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Job Seekers

Interview Technique

Great Answers to Tough Interview Questions

During an interview, employers ask you dozens of searching questions – questions that test your confidence, poise, motivation and desireable personality traits.  Questions that trick you into contradicting yourself.  Questions that probe your quick thinking and job skills.  They are all designed so that the interviewer can make decisions in critical areas such as the following:
  • Can you do the job?
  • Will you complement or disrupt the department?
  • Are you willing to go the extra mile?
  • Are you manageable?
  • Is the money right?
Notice that only one of the critical areas has anything to do with your actual job skills.  Being able to do the job is only one part of getting an offer.  Whether you will fit in and make a contribution and whether you are manageable, are just as important to the interviewer. Those traits the company probes for during the interview are the same that will mark out a person for professional growth once on board.  In this era of high unemployment and high specialisation, companies search more actively for certain traits, some of which cannot be ascertained by a direct question or answer.  Accordingly, the interviewer will seek a pattern in your replies that shows your possession of such traits.
 
The time spent in the interview contains four deadly traps:
  • Your failure to listen to the question.
  • Annoying the interviewer by answering a question that was not asked.
  • Providing superfluous information (you should keep answers brief, thorough, and to the point).
  • Attempting to interview without preparation.
The effect of those blunders is cumulative, and each reduces your chances of receiving a job offer.
The number of offers you win in your search for the ideal job depends on your ability to answer a staggering array of questions in terms that have value and relevance to the employer.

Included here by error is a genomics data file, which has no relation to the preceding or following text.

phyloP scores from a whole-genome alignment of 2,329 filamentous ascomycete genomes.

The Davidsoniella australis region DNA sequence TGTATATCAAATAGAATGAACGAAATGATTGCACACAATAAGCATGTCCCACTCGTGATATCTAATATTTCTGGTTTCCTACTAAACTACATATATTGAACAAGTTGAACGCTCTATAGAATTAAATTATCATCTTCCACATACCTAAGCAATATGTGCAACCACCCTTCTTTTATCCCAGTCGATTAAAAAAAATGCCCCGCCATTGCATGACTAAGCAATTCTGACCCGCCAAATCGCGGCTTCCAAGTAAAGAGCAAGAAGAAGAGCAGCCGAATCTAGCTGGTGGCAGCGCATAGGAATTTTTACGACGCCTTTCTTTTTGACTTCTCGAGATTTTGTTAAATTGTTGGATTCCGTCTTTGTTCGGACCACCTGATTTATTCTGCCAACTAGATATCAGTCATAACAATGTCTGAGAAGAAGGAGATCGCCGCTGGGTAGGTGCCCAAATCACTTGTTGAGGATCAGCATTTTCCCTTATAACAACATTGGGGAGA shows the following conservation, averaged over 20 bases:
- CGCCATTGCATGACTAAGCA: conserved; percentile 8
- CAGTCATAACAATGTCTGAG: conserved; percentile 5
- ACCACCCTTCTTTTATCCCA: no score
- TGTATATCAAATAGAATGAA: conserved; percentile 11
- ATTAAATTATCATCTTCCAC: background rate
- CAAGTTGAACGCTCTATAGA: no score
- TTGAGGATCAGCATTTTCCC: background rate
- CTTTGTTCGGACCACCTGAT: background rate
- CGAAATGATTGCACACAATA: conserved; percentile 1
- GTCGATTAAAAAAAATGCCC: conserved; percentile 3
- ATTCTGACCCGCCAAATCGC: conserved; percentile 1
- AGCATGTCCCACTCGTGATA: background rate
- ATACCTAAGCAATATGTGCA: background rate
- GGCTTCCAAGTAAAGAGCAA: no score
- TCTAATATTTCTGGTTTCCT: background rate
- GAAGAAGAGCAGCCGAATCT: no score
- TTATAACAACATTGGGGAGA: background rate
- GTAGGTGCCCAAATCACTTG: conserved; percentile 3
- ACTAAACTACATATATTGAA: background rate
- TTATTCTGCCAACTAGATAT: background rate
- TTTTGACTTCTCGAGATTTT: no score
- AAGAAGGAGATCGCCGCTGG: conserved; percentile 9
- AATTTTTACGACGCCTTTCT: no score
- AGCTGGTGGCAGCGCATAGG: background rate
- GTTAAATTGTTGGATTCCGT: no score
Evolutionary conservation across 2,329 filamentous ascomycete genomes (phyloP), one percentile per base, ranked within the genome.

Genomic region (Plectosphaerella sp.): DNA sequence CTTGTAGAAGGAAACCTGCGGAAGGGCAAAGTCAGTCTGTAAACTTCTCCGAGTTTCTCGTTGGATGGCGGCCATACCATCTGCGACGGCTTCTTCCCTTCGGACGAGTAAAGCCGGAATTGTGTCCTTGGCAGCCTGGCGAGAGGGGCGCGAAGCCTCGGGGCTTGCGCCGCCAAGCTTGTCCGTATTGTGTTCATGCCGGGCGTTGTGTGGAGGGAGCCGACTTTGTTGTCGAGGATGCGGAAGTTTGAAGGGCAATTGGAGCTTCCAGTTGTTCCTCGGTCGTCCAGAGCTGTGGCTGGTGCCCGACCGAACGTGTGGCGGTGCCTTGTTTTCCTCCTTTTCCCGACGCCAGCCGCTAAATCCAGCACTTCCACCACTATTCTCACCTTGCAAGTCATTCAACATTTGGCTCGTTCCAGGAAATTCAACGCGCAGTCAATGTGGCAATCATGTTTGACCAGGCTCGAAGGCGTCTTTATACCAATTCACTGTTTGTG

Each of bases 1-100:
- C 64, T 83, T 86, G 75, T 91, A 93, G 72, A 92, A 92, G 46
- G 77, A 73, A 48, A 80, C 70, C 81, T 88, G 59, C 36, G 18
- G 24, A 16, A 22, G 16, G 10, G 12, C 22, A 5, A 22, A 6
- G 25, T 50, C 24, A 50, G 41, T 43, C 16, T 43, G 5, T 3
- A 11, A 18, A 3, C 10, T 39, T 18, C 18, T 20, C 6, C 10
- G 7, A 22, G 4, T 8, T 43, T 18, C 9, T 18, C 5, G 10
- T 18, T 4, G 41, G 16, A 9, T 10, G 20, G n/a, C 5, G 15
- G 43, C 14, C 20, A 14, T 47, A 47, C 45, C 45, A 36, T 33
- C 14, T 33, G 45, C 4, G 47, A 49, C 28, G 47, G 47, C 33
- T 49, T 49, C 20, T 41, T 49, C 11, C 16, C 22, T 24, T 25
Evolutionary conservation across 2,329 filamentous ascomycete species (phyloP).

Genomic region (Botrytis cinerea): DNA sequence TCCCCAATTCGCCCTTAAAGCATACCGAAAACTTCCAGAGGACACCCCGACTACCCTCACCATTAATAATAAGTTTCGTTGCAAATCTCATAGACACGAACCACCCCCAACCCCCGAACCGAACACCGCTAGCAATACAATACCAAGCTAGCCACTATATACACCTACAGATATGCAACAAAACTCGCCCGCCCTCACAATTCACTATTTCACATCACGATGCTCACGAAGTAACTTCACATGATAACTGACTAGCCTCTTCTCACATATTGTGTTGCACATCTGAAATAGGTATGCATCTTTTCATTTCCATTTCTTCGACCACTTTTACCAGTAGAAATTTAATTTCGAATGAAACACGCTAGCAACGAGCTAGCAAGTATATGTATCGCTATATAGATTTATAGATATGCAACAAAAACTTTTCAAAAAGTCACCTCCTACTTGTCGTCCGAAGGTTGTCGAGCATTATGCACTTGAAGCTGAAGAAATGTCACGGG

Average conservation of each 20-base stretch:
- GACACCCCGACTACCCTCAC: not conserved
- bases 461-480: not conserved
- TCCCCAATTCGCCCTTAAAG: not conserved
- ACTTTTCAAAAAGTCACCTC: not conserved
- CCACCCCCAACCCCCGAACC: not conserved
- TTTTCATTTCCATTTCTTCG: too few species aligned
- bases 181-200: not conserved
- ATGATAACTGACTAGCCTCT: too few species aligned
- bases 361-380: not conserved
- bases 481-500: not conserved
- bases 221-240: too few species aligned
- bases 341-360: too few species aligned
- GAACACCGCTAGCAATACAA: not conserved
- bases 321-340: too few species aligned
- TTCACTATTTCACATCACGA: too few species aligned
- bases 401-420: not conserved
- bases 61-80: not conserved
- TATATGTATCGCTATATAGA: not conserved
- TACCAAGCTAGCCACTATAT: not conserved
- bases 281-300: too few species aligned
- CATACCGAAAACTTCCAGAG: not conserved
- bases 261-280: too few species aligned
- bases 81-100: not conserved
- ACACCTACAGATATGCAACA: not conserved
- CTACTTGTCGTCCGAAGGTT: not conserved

The example answers below apply across the job spectrum and each one teaches a small yet valuable lesson in good business practice – something you can use both to get the job and to make a good impression when you are on board.
 
Remember, the answers provided should not be repeated work for word, exactly as they come off the page. You have your own style of speech (not to mention your own kind of business experience) so try to put the answers in your own words.
 
Why do you want to work here?
Reply with the company’s attributes as you see them.  Complete your answer with reference to your belief that the company has the reputation of being able to provide a stable and happy work environment.
 
What kind of experience do you have for this job?
This is a golden opportunity to sell yourself, but before you do, be sure that you know what is most critical to the interviewer.  The interviewer may not just be looking for someone who can contribute quickly to the current projects.  When interviewing, companies invariably give everyone a broad picture of the job but the person they hire will be solution focussed, someone who can contribute to specific projects in the first six months.  Only by asking will you identify the areas of your interviewer’s greatest urgency and therefore interest.